On January 18, 2000, about 1530 Pacific standard time, a Hughes 269C Helicopter, N9297F, registered to and operated by Helicopter Specialists, Inc., was substantially damaged after colliding with terrain three miles south of Sherwood, Oregon. Visual meteorological conditions prevailed and no flight plan was filed. The helicopter was being operated as a visual flight rules (VFR) local flight under Title 14, CFR Part 91, when the accident occurred. The commercial pilot and private pilot rated passenger were uninjured. The flight originated from Stark's Twin Oaks Airpark, Hillsboro, Oregon, approximately 15 minutes prior to the accident. There was no fire and no report of ELT activation. Use your browsers 'back' function to return to synopsisReturn to Query Page
The pilot-in-command (PIC) reported that he planned to execute a pinnacle approach, terminating to a hover, over a rock pile in the confines of a rock quarry. He stated "I had made the approach and transitioned to a hover but the helicopter settled further and touched the pile." The helicopter's left skid contacted the gravel pile and rolled to the right. The pilot stated he pulled full collective and increased left cyclic without a notable response. The helicopter continued to roll to the right and down the embankment. After the accident, the pilot reported to the Federal Aviation Administration (FAA) that a dynamic rollover had occurred.
Initially, the FAA Inspector who responded to the accident site reported that the aircraft's mixture control cable was broken and was not properly adjusted. The helicopter was then recovered and transported to the operator's hangar facility in Hillsboro, Oregon. On March 8, 2000, the helicopter was examined by representatives from the FAA and National Transportation Safety Board. The main cabin of the aircraft was intact, but sustained substantial impact damage and the tail boom was severed. The aircraft's three main rotor blades displayed signs of impact damage, including leading edge damage, aft bending and scratch marks radiating from the leading edge to the trailing edge of the blades.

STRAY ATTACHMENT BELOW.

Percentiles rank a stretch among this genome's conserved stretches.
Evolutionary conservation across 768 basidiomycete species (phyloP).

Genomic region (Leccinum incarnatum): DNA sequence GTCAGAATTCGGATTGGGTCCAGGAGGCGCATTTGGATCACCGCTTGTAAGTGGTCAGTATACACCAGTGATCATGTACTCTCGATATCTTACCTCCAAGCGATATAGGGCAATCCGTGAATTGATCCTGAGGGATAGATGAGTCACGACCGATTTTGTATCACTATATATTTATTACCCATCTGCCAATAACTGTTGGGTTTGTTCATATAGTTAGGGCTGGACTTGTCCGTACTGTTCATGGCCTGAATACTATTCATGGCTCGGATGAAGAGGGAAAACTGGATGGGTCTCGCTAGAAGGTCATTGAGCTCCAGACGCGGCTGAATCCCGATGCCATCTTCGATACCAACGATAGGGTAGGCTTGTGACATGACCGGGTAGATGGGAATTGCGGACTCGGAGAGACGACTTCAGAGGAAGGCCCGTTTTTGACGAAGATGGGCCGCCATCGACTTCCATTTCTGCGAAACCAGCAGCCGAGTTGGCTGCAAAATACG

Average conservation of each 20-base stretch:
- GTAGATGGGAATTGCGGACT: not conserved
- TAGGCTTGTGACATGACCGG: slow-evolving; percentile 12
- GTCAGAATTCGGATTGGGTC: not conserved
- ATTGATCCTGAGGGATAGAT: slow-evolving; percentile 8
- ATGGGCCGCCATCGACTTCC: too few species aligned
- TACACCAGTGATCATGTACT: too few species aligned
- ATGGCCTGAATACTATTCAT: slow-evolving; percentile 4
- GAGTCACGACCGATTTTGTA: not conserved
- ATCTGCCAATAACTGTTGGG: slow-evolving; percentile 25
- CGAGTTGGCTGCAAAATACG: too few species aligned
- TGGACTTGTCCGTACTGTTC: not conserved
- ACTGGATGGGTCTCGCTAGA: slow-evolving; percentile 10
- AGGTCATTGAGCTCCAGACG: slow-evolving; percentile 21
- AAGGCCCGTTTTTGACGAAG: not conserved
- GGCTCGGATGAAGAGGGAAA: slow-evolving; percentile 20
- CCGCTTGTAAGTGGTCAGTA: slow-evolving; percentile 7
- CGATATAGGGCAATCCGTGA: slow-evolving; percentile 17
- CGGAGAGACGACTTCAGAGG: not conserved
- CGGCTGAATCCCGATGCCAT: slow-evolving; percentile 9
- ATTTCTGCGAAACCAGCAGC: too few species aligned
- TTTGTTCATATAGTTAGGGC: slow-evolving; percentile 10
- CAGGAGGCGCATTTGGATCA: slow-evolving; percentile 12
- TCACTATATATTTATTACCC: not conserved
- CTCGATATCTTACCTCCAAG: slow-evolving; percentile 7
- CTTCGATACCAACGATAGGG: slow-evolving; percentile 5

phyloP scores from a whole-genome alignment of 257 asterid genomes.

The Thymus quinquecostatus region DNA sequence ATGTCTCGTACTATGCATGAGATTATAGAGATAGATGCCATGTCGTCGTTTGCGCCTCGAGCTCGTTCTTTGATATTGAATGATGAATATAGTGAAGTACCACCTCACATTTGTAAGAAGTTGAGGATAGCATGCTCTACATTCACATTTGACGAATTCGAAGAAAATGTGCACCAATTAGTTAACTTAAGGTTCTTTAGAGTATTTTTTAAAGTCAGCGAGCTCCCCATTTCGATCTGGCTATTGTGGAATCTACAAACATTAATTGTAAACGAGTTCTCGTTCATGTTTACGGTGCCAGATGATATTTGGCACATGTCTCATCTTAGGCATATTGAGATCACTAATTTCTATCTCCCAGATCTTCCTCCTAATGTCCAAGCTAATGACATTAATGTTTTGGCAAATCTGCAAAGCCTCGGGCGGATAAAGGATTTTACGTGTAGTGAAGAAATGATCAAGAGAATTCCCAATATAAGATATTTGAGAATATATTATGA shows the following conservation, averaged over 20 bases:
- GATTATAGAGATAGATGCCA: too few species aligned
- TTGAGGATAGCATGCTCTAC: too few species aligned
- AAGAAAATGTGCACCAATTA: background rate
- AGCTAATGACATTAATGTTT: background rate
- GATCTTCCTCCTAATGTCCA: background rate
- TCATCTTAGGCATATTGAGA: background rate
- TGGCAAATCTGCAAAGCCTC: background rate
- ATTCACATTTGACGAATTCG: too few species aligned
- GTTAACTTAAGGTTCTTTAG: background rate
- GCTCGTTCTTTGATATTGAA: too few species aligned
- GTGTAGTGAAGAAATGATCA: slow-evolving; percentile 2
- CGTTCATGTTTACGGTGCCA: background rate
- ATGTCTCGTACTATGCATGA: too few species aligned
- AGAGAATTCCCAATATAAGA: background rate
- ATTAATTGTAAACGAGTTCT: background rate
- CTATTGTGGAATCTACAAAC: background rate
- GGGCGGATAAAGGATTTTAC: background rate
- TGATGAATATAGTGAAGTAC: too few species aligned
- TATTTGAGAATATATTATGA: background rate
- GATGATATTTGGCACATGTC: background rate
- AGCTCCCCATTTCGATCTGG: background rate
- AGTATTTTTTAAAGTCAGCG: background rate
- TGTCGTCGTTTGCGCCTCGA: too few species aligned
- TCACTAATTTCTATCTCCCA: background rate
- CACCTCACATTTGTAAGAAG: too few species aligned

With the cockpit mixture control in the full-rich position, the mixture control bell crank was marked referencing the broken off piece of mixture cable and the still attached section of mixture control cable (Reference Photographs 15 and 2A). The fuel servo unit, mixture control cable and cable housing were then removed from the helicopter.
The mixture control cable, including both fracture surfaces and the control cable housing were shipped to the National Transportation Safety Board, Materials Laboratory Division in Washington, D.C. A Senior Metallurgist from the lab reported that a series of wear marks were noted both on the inside diameter of the control cable housing and on the outside diameter of the mixture control cable. The specialist reported that the separation of the mixture control cable was through the area of the wear marks. Examination of the fracture surfaces revealed features typical of overstress bending separation. No evidence of fatigue cracking or other types of progressive separation was noted (Reference Materials Lab Report 00-079).
The fuel flow servo (Model RSA-7AA1) was removed from the helicopter and shipped to Precision Airmotive Corporation, Everett, Washington for examination. Inspection and testing of the servo, in the marked position, revealed no evidence of pre-impact anomalies or failures.
The helicopter was released to Helicopter Specialties, Inc., Hillsboro, Oregon, on March 8, 2000.